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Book Shopping and Swapping Thrives in the Capital

Whether Muscovites are looking at top sellers or softcovers, more of them are buying books to swap them later. Vladimir Filonov

Tangible literature still has a place in the hearts of many Muscovites, and proponents of the printed word don't have to look far to find their next fix.

Venues for bookcrossing, the practice of anonymously leaving marked books to be picked up by someone else, are being set up across the city. The second official "Biblionoch" will take place between April 19 and 20, and for the English speakers among us, sections at specialized arts venues continue to expand.

"Biblionoch" means "library night" and works in a way similar to Moscow's nocturnal museum sessions. The event aims to promote a thirst for reading in Russia. Although it was informally organized in 2011, this will only be the second time the event has been officially held.

Last year, the doors of more than 30 Moscow libraries opened during the evening, but up to 750 organizations countrywide were also involved. This year "Biblionoch" will take over numerous venues in Moscow, among them the Turgenev and Nekrasov libraries, and the Winzavod Modern Art Center.

Six different projects will take place throughout "Biblionoch" in the capital. A special "Readers' Marathon" has been set up to determine which contemporary Russian authors have contributed the most popular reading material for city residents. On "Biblionoch" the most popular authors will meet with readers and participate in an online conference.

Throughout the event, readers will be able to meet with writers and participate in workshops and competitions too. Growing recognition is also being given to the practice of book-crossing on the streets of Moscow.

In March, the head of Moscow's culture department, Sergei Kapkov, said that come summer, a pedestrian zone in the center of the Russian capital would be allocated for bookcrossing.

Book-crossing in Moscow originated from the international website which launched promoting the practice about 12 years ago. It was brought to Russia more recently, between 2004 and 2007, and its ever-increasing popularity in cafes and shops has even inspired city authorities to endorse it.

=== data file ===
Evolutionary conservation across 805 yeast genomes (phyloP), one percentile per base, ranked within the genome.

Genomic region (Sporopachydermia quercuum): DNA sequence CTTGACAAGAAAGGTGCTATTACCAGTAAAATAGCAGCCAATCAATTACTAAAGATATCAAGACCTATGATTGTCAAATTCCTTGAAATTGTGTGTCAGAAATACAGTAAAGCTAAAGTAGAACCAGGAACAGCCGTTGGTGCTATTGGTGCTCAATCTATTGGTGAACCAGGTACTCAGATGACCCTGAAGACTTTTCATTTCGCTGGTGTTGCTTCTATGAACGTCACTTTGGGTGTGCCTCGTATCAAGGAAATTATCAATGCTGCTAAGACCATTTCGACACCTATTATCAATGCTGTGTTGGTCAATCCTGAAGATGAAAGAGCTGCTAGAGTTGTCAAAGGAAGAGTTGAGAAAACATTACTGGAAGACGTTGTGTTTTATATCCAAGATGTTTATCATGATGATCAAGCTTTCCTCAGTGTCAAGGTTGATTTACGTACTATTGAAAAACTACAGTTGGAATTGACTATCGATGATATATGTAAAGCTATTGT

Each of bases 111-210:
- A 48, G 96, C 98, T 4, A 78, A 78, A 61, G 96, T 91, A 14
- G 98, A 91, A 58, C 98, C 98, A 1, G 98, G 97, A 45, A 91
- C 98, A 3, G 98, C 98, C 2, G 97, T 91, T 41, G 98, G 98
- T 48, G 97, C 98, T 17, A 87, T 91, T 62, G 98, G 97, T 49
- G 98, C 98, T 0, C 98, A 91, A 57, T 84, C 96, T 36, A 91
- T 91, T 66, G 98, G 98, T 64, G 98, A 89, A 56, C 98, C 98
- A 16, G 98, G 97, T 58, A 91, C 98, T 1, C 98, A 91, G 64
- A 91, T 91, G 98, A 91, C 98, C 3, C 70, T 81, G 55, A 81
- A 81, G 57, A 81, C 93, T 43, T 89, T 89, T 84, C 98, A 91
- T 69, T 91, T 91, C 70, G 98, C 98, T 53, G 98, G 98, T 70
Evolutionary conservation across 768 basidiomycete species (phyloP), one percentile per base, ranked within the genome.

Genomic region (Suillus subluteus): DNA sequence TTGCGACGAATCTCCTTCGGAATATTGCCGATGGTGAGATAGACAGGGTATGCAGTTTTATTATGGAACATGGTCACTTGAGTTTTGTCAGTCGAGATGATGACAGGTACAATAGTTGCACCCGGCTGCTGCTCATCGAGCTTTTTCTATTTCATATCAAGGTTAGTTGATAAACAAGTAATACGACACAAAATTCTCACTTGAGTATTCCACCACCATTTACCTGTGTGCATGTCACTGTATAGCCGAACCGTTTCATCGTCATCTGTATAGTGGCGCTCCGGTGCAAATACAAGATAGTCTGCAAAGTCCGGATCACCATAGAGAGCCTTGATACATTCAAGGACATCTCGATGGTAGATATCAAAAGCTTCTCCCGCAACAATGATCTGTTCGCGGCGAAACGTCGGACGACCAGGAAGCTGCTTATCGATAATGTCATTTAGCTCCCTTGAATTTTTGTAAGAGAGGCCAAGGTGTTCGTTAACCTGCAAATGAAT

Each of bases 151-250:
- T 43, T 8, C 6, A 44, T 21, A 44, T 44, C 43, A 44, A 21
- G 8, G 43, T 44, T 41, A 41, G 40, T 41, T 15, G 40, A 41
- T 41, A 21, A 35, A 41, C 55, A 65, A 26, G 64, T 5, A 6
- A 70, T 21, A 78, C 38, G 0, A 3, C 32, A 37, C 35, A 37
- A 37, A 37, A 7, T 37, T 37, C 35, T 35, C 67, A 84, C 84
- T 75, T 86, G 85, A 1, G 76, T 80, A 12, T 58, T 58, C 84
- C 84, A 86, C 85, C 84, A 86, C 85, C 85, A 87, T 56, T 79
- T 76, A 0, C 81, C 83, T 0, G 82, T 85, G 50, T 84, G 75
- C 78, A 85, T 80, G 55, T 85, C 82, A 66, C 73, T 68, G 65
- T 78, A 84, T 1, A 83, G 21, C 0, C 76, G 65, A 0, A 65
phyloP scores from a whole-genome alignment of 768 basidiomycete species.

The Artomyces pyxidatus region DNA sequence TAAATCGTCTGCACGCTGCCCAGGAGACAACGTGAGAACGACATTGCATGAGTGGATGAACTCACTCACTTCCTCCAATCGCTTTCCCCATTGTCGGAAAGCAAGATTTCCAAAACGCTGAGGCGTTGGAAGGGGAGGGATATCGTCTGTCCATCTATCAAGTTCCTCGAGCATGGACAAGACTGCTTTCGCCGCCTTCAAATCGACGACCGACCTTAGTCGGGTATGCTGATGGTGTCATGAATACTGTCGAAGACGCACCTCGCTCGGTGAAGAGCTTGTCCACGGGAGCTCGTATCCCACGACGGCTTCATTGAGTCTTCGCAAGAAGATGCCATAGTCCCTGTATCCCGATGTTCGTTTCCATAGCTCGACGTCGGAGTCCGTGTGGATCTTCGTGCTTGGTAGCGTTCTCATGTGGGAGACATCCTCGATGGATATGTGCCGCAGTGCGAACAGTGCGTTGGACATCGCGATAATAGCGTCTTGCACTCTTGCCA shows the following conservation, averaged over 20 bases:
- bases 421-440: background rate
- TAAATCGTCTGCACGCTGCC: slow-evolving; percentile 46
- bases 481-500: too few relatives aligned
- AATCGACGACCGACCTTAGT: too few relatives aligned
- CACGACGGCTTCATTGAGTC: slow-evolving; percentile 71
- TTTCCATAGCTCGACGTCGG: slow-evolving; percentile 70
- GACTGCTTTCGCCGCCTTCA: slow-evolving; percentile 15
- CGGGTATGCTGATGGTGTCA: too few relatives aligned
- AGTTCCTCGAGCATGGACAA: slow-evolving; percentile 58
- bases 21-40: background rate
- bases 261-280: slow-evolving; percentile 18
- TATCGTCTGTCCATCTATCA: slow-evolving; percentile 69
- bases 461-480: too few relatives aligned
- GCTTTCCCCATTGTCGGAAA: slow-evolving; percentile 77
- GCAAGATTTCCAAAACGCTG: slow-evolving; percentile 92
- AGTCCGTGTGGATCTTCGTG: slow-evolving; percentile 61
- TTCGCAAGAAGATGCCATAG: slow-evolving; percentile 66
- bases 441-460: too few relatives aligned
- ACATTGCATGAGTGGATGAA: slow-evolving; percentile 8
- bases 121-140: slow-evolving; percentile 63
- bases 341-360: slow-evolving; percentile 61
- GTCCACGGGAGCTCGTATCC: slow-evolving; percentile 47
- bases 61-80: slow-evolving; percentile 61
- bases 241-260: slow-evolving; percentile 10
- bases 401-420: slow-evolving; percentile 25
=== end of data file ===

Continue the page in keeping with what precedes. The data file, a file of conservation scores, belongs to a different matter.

The practice does not necessarily need a special place; a book can be left anywhere. However, the idea is included in the plan for the new arrangement of pedestrian zones, according to Izvestia.

To mark Writer's Day on March 3, the book-crossing venue Knigodom opened at the Moscow Theatre of Russian Drama. Similar shelves can also be found in Library 53, Anticafe Green Door, and the art school Otkrytie. A well-hidden second-hand shop on 6 Ulitsa Pokrovka also has a free shelf and a jaunty blue postbox for post-crossing.

There is no reason why such venues shouldn't accommodate the transfer of English-language books. However, the city is also well-stocked with more consistent sources of this literature.

Among the broader-scope English-language shops or shops just containing an English-language section are Bookrunner, Dom Innostranoi Knigi and Dom Knigi, but the more arty venues are also bursting.

Gogol-Books (8 Ulitsa Kazakova), which opened in the Gogol arts centre in the last couple of months (not to be confused with the club of the same name near TsUM), is still in its early stages, with high hopes for expansion. Its owner Alexander Tishkov previously ran the creative space Shardam.

The plywood shelves at Gogol-Books hold imported issues of Dazed, Gentlewoman, V and Pop magazine, which are meant to be a source of attraction for the young Russian hipsters.

"We're buying some fashion magazines. Beyond the most common ones, there isn't much interest like there is in the U.S.A. or France," said Maria Gusarova, one of the shop supervisors. "However, we get people coming in from the theatre who are interested in the books and we are trying to stock more theatrical literature."

Shop managers are also making an effort to stock more specialized art and philosophy books, including the Russian philosophical journal Logos, collections of art by Mark Ryden or coffee table studies on subjects such as the modern Japanese house, the "voguing" modern dance and New York's house ballroom scene. They also stock some self-published Russian titles and handmade jewelry.

The Winzavod Modern Art Center has considerable expertise in alternative book subjects, sorted into sections from Iconography to Bauhaus, and also stocking the Artforum international magazine and Canvas magazine, which explores contemporary Middle-Eastern art.

Slightly less-polished, but much more substance-over-style is Mir Kino (6/8 Ulitsa Maroseika), which not only has a wide selection of independent, foreign and Russian films that its name promises, but also a great selection of English-language books on the same subject.

It's possible to find English-language books on Russian filmmakers here, such as the "Mirror and Pomegranate," which collects works from the private collections of Andrei Tarkovsky and Sergei Paradzhanov. Mir Kino also stocks some slightly kitschier titles such as "Dogs in Vogue" and paper-doll dress up books featuring Debbie Harry, David Bowie and Rihanna.

The atmospheric Universum (16/5 Ulitsa Malaya Nikitskaya) is also worth a nose around.

So keep buying, borrowing and bequeathing — it doesn't seem to be the end of the printed word in Moscow just yet.

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